By Mike Dunn and Ileana Diaz
PHILADELPHIA (CBS) -- Philadelphia mayor Michael Nutter has defused, for the moment, the crisis over whether Philadelphia Schools will open on time (see related stories).
The mayor today promised the school district the emergency $50 million requested by schools superintendent William Hite (see related story), even though Nutter has not yet cut a deal with City Council over how it will be funded.
One day before Hite's deadline to get city assurance of the $50 million it needs to begin the school year on time, Mayor Nutter promised the district that money will come, one way or another.
"I will not risk a catastrophe -- we will avoid this disaster," the mayor said this morning. "I am committing to our students, our parents, our citizens today that schools are going to open on time and safely on September 9th."
Nutter said if City Council does not go along with Gov. Corbett's plan to borrow the money against future sales tax revenues (see related story), he will simply borrow the money against the general fund -- a move that could result in cuts to city services down the road.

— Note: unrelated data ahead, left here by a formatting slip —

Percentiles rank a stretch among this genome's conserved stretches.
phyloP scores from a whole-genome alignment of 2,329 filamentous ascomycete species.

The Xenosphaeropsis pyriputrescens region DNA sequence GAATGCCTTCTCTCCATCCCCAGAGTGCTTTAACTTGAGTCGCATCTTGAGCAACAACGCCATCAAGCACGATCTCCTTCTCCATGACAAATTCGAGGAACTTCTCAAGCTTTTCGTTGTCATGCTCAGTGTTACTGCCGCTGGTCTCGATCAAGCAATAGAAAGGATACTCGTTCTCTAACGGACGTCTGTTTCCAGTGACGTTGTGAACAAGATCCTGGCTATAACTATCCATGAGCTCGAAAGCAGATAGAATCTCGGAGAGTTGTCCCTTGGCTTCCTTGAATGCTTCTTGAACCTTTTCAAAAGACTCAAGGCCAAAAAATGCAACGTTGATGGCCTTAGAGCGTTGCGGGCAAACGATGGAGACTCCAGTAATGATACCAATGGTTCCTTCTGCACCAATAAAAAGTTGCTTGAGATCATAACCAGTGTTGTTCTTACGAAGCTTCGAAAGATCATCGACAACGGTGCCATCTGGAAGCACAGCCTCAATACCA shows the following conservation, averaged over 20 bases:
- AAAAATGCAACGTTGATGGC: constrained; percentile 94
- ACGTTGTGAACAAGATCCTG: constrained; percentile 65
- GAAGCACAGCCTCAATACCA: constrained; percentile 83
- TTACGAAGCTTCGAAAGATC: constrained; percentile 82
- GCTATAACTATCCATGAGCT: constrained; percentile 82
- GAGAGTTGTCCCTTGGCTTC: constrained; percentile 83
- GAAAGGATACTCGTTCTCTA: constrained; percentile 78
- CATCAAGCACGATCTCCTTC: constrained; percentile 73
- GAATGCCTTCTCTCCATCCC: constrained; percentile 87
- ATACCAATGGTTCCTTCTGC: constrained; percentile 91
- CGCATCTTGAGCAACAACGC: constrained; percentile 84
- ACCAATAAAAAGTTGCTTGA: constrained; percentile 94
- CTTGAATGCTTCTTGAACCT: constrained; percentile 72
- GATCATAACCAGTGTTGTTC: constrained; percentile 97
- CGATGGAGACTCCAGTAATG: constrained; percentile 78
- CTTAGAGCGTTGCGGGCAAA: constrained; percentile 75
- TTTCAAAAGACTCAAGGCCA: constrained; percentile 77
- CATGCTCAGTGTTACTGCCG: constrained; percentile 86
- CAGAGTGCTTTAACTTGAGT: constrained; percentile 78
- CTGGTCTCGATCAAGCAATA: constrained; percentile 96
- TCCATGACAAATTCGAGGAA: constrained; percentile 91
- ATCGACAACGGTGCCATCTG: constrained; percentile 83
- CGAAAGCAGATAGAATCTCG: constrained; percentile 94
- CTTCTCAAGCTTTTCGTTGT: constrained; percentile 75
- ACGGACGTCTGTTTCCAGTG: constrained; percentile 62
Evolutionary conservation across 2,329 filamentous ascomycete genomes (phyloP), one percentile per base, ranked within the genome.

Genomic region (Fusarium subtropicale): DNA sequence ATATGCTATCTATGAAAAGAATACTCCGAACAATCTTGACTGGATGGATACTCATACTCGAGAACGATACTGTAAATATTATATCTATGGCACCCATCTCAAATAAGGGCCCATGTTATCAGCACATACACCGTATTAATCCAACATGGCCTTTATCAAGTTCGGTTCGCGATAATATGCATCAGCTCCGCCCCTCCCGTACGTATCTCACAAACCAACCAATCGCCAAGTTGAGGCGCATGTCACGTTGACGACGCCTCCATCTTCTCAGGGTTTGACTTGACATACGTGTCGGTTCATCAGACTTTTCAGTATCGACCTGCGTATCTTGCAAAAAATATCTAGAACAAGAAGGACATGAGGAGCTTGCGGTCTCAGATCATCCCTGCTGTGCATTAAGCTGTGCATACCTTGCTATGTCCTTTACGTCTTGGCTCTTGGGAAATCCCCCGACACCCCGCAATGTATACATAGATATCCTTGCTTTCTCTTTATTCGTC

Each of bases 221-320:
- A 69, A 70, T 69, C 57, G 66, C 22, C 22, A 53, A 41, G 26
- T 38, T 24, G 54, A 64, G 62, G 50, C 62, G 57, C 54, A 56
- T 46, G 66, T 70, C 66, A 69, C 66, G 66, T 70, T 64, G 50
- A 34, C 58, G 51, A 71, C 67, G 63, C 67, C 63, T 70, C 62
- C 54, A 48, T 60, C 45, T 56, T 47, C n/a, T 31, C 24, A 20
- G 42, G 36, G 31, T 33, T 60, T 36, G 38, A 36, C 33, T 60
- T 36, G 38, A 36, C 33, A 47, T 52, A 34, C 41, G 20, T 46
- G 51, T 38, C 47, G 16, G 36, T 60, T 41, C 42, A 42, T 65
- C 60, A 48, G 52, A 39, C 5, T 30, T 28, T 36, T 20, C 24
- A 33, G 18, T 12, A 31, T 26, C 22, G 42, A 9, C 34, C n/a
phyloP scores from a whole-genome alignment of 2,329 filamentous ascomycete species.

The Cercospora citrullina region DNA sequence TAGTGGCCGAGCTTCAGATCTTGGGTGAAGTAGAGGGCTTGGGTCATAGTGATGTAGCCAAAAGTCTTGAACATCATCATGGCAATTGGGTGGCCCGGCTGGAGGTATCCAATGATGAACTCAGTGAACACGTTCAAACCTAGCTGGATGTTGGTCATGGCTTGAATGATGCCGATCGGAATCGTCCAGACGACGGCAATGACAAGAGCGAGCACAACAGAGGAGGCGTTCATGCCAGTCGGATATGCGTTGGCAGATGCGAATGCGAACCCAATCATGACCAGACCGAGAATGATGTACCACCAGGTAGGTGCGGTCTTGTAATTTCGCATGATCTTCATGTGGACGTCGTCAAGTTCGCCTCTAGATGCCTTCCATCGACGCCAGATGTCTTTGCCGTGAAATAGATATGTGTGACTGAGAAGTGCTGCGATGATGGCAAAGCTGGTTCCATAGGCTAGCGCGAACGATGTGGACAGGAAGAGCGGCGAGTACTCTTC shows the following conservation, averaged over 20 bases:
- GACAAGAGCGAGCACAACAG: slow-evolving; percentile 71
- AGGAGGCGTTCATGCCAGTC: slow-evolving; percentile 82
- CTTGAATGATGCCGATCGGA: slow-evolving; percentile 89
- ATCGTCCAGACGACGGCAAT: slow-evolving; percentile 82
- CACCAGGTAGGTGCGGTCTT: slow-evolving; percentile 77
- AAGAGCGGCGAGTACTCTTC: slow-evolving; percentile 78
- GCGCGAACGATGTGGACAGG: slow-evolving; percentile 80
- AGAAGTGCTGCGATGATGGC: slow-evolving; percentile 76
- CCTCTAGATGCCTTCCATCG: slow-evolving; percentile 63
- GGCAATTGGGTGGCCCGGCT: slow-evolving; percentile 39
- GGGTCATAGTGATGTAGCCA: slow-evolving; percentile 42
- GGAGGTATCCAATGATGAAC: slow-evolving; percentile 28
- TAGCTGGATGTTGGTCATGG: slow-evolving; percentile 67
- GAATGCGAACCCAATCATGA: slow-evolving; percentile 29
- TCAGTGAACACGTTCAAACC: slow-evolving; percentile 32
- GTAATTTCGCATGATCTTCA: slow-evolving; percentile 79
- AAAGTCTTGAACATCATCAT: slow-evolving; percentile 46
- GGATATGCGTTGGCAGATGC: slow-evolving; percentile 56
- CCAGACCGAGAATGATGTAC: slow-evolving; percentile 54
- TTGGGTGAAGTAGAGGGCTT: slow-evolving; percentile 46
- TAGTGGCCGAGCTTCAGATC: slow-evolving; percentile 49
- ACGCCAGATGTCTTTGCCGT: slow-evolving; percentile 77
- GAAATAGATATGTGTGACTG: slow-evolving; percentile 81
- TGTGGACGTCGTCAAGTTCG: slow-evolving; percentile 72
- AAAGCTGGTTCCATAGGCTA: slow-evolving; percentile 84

But even that sort of borrowing will require City Council approval.
Council president Darrell Clarke favors a different approach: having the school district give the city some unused properties for re-sale, with those revenues paying for the bond deal (see related story).
A short time after Nutter's announcement, Clarke held a press conference (below) to say that he was opposed to any sort of borrowing, adding that his plan to sell properties has the support of all councilmembers.
"The fifty (million) that we're talking about does not include a borrowing, which to a significant degree concerns us," Clarke said. "There's $200 million in real estate available -- for sale -- and you go out and borrow $50 million? From a fiscal perspective, it doesn't make a lot of sense."
When asked if it was presumptuous of Mayor Nutter to give his assurance to Hite before there was agreement on funding the $50 million, Clarke said simply, "I'm not going to tell you what I really think."
So, the haggling between City Council and the mayor's office over how to fund the school district's shortfall continues. But regardless of the funding mechanism, school district families should rest easy, according to Nutter:
"It's clear to me that even a majority of members of Philadelphia City Council -- even with many different ideas being discussed -- want the same one thing: that schools open on time and safely."
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